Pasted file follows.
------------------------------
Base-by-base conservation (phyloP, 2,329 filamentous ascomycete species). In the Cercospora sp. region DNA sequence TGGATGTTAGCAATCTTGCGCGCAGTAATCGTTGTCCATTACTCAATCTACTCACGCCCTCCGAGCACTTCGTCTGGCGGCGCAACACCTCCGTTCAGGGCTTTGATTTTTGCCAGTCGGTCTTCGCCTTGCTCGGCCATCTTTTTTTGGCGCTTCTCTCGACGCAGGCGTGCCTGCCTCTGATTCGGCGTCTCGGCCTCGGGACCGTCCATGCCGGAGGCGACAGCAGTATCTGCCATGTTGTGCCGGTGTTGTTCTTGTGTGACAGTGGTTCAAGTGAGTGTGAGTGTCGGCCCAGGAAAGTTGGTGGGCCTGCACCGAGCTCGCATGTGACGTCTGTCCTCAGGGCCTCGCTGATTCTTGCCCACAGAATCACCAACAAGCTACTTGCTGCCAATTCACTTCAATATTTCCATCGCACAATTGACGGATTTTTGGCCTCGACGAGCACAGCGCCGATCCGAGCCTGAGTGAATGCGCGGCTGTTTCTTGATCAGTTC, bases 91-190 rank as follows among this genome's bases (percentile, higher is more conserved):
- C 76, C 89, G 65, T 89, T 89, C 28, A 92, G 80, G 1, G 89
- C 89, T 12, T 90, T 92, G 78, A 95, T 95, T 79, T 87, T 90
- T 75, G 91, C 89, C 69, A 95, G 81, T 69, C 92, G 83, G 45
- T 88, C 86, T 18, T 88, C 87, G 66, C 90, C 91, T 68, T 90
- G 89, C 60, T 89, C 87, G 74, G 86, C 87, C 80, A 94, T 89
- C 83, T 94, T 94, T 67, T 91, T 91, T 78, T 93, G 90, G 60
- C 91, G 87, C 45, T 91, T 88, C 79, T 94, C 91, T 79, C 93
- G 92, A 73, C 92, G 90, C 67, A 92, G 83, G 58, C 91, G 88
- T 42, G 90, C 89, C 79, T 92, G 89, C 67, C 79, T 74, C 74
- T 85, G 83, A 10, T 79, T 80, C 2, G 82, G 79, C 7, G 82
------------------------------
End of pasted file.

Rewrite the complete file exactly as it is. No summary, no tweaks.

Base-by-base conservation (phyloP, 2,329 filamentous ascomycete species). In the Cercospora sp. region DNA sequence TGGATGTTAGCAATCTTGCGCGCAGTAATCGTTGTCCATTACTCAATCTACTCACGCCCTCCGAGCACTTCGTCTGGCGGCGCAACACCTCCGTTCAGGGCTTTGATTTTTGCCAGTCGGTCTTCGCCTTGCTCGGCCATCTTTTTTTGGCGCTTCTCTCGACGCAGGCGTGCCTGCCTCTGATTCGGCGTCTCGGCCTCGGGACCGTCCATGCCGGAGGCGACAGCAGTATCTGCCATGTTGTGCCGGTGTTGTTCTTGTGTGACAGTGGTTCAAGTGAGTGTGAGTGTCGGCCCAGGAAAGTTGGTGGGCCTGCACCGAGCTCGCATGTGACGTCTGTCCTCAGGGCCTCGCTGATTCTTGCCCACAGAATCACCAACAAGCTACTTGCTGCCAATTCACTTCAATATTTCCATCGCACAATTGACGGATTTTTGGCCTCGACGAGCACAGCGCCGATCCGAGCCTGAGTGAATGCGCGGCTGTTTCTTGATCAGTTC, bases 91-190 rank as follows among this genome's bases (percentile, higher is more conserved):
- C 76, C 89, G 65, T 89, T 89, C 28, A 92, G 80, G 1, G 89
- C 89, T 12, T 90, T 92, G 78, A 95, T 95, T 79, T 87, T 90
- T 75, G 91, C 89, C 69, A 95, G 81, T 69, C 92, G 83, G 45
- T 88, C 86, T 18, T 88, C 87, G 66, C 90, C 91, T 68, T 90
- G 89, C 60, T 89, C 87, G 74, G 86, C 87, C 80, A 94, T 89
- C 83, T 94, T 94, T 67, T 91, T 91, T 78, T 93, G 90, G 60
- C 91, G 87, C 45, T 91, T 88, C 79, T 94, C 91, T 79, C 93
- G 92, A 73, C 92, G 90, C 67, A 92, G 83, G 58, C 91, G 88
- T 42, G 90, C 89, C 79, T 92, G 89, C 67, C 79, T 74, C 74
- T 85, G 83, A 10, T 79, T 80, C 2, G 82, G 79, C 7, G 82